Can You Use to Calculate a Better Night's Sleep?

Can you get better sleep using basic math. D'Alessandro wants to give you a better night’s sleep through REM cycles. Scrape away its JavaScript veneer, and you’re left with a calculator — specifically, one that can only count back in 90-minute intervals.

If you tell you have to get up at 7 a.m., for instance, this is what it spits out:

Screenshot via is based on the concept that every hour and a half, humans enter rapid-eye-movement sleep. REM cycles come with a whole host of physiological change: You experience muscle atonia or, colloquially, sleep paralysis; your eyes flicker; your brain’s learning centers are active; and you dream. An alarm dragging you awake out of the throes of REM sleep sucks. wants you to avoid this by going to sleep around the times it calculates (and get in bed 14 minutes beforehand, it says, in order to get snoozing on time).

Except the every 90-minute average is just that — an average. They may change from person to person, and even among individuals, REM cycles lengthen as the night goes on. And T-minus 14 minutes to sleep after you hit the hay — well, that’s an average, too, and mileage may vary.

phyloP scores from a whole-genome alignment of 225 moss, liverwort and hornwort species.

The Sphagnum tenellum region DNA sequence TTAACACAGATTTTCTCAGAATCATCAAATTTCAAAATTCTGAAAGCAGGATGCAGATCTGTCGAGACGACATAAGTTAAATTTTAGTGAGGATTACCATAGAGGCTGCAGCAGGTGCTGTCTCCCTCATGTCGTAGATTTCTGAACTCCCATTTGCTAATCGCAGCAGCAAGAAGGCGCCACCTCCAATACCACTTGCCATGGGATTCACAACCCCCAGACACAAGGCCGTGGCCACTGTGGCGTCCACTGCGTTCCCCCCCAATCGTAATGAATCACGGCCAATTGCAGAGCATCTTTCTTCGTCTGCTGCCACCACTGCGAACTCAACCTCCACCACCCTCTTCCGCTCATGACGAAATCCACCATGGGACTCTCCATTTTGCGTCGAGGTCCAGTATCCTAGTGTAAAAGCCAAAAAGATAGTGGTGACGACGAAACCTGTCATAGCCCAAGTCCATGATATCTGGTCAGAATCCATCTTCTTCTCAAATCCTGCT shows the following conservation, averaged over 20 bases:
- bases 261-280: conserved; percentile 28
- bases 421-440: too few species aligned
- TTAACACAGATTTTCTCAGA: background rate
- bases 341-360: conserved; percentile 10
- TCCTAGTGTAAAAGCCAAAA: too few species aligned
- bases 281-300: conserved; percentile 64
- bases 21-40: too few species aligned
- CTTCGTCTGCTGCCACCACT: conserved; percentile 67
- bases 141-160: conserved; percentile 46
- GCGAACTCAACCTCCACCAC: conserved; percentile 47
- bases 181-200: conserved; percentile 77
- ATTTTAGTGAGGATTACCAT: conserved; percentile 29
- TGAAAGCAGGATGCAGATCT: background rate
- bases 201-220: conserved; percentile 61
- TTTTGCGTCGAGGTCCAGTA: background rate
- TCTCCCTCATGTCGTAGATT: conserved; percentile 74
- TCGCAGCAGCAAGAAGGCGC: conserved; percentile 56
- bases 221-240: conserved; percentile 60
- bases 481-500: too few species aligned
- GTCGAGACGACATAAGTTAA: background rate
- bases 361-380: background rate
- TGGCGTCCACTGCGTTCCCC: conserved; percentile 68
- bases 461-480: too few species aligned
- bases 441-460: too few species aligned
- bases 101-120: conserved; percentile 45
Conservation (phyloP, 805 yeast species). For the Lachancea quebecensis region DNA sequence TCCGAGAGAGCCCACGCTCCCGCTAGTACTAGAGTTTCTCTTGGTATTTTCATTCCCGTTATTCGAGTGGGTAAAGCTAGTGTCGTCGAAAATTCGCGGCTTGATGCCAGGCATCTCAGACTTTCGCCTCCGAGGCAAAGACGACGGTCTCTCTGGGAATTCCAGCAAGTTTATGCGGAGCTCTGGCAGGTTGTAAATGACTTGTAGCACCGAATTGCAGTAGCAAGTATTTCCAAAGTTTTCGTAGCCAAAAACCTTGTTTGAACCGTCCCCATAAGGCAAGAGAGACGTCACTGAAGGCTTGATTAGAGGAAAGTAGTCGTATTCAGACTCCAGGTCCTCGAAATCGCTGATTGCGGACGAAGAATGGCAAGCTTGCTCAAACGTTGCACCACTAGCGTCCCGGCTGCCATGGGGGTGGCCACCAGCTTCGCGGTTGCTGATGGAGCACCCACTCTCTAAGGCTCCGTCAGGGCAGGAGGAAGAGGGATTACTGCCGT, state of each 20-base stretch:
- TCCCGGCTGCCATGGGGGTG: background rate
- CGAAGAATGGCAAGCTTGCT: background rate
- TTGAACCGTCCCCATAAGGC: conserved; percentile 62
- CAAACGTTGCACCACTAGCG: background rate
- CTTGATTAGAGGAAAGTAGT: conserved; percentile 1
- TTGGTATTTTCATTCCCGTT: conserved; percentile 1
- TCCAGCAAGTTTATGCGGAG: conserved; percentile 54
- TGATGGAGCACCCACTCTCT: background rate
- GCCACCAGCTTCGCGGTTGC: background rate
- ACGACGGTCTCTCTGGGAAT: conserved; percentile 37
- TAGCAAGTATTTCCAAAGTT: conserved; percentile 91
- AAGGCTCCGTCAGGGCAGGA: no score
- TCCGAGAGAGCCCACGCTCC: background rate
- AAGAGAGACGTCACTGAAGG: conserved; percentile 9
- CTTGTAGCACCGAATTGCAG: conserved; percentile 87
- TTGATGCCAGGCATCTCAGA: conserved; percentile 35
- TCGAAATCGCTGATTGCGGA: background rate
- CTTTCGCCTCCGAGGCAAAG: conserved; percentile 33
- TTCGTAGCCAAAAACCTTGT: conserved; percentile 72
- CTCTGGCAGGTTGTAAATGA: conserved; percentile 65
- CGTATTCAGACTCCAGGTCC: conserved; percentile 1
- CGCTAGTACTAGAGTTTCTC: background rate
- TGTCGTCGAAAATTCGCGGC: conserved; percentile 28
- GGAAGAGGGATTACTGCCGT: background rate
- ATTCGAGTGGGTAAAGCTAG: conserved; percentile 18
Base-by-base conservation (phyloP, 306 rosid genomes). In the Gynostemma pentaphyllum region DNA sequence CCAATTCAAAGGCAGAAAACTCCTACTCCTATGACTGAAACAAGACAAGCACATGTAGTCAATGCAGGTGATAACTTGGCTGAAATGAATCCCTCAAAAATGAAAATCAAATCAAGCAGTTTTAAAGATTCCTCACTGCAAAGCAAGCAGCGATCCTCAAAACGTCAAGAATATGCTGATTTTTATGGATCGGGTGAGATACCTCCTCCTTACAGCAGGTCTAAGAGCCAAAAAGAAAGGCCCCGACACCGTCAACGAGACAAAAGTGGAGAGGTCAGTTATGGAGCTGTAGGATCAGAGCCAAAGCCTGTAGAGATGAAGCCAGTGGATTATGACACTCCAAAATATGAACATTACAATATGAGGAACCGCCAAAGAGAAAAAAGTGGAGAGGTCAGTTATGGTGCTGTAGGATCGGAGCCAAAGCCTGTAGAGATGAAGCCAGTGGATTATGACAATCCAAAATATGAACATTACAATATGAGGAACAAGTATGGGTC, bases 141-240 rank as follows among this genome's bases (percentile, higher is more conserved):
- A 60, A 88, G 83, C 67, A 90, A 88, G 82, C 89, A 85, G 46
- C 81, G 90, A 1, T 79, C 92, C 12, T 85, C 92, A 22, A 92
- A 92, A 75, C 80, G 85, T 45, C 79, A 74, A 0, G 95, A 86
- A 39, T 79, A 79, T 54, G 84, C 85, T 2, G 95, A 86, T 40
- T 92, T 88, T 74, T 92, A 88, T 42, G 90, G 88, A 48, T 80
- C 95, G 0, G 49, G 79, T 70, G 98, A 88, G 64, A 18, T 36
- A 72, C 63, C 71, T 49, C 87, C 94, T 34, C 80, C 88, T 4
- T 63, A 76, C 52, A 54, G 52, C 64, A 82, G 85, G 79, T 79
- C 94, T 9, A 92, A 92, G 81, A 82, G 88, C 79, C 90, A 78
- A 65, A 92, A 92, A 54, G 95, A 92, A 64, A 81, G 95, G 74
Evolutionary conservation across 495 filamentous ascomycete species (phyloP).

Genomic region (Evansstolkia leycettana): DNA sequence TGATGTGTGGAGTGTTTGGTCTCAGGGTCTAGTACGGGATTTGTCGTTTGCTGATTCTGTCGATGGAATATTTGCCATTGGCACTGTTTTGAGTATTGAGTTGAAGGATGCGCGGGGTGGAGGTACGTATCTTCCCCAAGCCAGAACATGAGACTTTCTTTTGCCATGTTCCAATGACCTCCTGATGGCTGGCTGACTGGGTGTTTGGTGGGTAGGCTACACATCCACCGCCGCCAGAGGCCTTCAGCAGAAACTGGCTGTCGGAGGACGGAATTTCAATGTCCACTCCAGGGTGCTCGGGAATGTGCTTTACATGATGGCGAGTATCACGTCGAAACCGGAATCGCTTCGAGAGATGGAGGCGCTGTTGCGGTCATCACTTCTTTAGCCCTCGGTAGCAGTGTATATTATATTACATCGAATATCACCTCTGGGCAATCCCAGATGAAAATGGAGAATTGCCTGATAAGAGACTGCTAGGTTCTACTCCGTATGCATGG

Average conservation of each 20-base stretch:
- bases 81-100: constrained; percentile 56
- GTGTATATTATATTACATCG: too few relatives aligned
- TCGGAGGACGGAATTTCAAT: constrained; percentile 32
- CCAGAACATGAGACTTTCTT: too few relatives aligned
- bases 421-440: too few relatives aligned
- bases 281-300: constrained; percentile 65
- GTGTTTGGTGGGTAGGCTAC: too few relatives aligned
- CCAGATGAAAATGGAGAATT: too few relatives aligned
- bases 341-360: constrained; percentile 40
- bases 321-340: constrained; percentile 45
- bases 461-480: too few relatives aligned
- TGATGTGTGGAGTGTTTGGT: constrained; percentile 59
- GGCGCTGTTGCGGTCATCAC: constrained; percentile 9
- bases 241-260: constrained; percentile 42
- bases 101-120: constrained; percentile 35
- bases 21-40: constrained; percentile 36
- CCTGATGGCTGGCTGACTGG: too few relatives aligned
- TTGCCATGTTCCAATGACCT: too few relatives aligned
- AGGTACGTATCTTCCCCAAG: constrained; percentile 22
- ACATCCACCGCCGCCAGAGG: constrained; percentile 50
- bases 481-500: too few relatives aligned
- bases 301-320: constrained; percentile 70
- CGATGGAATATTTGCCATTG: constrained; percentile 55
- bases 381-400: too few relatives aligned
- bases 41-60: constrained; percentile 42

Without a sleep lab on hand, it’s almost impossible to get a sense of what your cycles look like. By way of a horribly designed experiment with an n of 1, a week of alternating between an 11:30 p.m. sleep time — which is what recommended — and the not recommended 12:30 a.m. resulted in a self-reported groggier waking period. What can we take away? Not much, except that 7.5 hours of sleep is more refreshing than 6.5.


But isn’t a total failure. Sleep hygiene comes with cultivating good habits — and if encourages you to keep a regular pattern, or at least gets you to be more cognizant of when you should hop into bed, then calculate away.

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